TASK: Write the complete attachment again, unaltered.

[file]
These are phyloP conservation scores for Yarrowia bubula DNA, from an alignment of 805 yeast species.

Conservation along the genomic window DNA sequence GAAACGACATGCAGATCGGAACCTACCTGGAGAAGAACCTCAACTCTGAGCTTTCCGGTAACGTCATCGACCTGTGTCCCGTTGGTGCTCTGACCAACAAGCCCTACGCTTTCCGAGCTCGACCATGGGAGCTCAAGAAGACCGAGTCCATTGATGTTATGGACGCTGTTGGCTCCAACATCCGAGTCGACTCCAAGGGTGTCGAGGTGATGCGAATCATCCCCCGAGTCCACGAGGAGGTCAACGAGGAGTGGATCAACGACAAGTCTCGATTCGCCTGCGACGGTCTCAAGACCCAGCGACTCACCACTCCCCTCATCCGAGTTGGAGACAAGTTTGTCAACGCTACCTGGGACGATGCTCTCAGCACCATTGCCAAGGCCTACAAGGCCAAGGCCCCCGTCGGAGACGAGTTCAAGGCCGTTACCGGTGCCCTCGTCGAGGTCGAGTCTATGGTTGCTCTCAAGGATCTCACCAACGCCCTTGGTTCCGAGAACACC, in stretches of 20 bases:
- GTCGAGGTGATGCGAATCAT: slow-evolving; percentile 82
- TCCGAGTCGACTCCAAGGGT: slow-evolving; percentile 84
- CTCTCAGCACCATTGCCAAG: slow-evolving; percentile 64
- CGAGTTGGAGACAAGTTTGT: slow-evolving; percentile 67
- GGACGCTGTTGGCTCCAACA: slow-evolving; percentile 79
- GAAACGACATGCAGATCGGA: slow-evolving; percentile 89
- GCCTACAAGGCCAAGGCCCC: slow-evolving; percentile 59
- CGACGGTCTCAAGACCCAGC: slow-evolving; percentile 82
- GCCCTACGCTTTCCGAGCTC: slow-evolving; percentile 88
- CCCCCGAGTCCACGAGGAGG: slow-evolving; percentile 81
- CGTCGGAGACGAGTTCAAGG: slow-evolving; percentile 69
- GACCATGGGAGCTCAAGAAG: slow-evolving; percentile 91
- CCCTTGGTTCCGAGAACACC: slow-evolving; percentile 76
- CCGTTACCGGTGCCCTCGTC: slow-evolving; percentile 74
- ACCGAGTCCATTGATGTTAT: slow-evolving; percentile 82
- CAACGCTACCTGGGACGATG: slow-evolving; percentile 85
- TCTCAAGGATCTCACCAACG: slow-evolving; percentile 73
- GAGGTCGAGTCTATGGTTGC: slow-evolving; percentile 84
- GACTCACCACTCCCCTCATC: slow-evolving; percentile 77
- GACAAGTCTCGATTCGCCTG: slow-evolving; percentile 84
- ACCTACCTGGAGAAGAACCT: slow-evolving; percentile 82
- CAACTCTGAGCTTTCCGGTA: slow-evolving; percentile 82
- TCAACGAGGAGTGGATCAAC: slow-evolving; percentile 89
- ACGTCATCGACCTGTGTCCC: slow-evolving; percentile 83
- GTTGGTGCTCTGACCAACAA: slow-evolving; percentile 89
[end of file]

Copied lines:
These are phyloP conservation scores for Yarrowia bubula DNA, from an alignment of 805 yeast species.

Conservation along the genomic window DNA sequence GAAACGACATGCAGATCGGAACCTACCTGGAGAAGAACCTCAACTCTGAGCTTTCCGGTAACGTCATCGACCTGTGTCCCGTTGGTGCTCTGACCAACAAGCCCTACGCTTTCCGAGCTCGACCATGGGAGCTCAAGAAGACCGAGTCCATTGATGTTATGGACGCTGTTGGCTCCAACATCCGAGTCGACTCCAAGGGTGTCGAGGTGATGCGAATCATCCCCCGAGTCCACGAGGAGGTCAACGAGGAGTGGATCAACGACAAGTCTCGATTCGCCTGCGACGGTCTCAAGACCCAGCGACTCACCACTCCCCTCATCCGAGTTGGAGACAAGTTTGTCAACGCTACCTGGGACGATGCTCTCAGCACCATTGCCAAGGCCTACAAGGCCAAGGCCCCCGTCGGAGACGAGTTCAAGGCCGTTACCGGTGCCCTCGTCGAGGTCGAGTCTATGGTTGCTCTCAAGGATCTCACCAACGCCCTTGGTTCCGAGAACACC, in stretches of 20 bases:
- GTCGAGGTGATGCGAATCAT: slow-evolving; percentile 82
- TCCGAGTCGACTCCAAGGGT: slow-evolving; percentile 84
- CTCTCAGCACCATTGCCAAG: slow-evolving; percentile 64
- CGAGTTGGAGACAAGTTTGT: slow-evolving; percentile 67
- GGACGCTGTTGGCTCCAACA: slow-evolving; percentile 79
- GAAACGACATGCAGATCGGA: slow-evolving; percentile 89
- GCCTACAAGGCCAAGGCCCC: slow-evolving; percentile 59
- CGACGGTCTCAAGACCCAGC: slow-evolving; percentile 82
- GCCCTACGCTTTCCGAGCTC: slow-evolving; percentile 88
- CCCCCGAGTCCACGAGGAGG: slow-evolving; percentile 81
- CGTCGGAGACGAGTTCAAGG: slow-evolving; percentile 69
- GACCATGGGAGCTCAAGAAG: slow-evolving; percentile 91
- CCCTTGGTTCCGAGAACACC: slow-evolving; percentile 76
- CCGTTACCGGTGCCCTCGTC: slow-evolving; percentile 74
- ACCGAGTCCATTGATGTTAT: slow-evolving; percentile 82
- CAACGCTACCTGGGACGATG: slow-evolving; percentile 85
- TCTCAAGGATCTCACCAACG: slow-evolving; percentile 73
- GAGGTCGAGTCTATGGTTGC: slow-evolving; percentile 84
- GACTCACCACTCCCCTCATC: slow-evolving; percentile 77
- GACAAGTCTCGATTCGCCTG: slow-evolving; percentile 84
- ACCTACCTGGAGAAGAACCT: slow-evolving; percentile 82
- CAACTCTGAGCTTTCCGGTA: slow-evolving; percentile 82
- TCAACGAGGAGTGGATCAAC: slow-evolving; percentile 89
- ACGTCATCGACCTGTGTCCC: slow-evolving; percentile 83
- GTTGGTGCTCTGACCAACAA: slow-evolving; percentile 89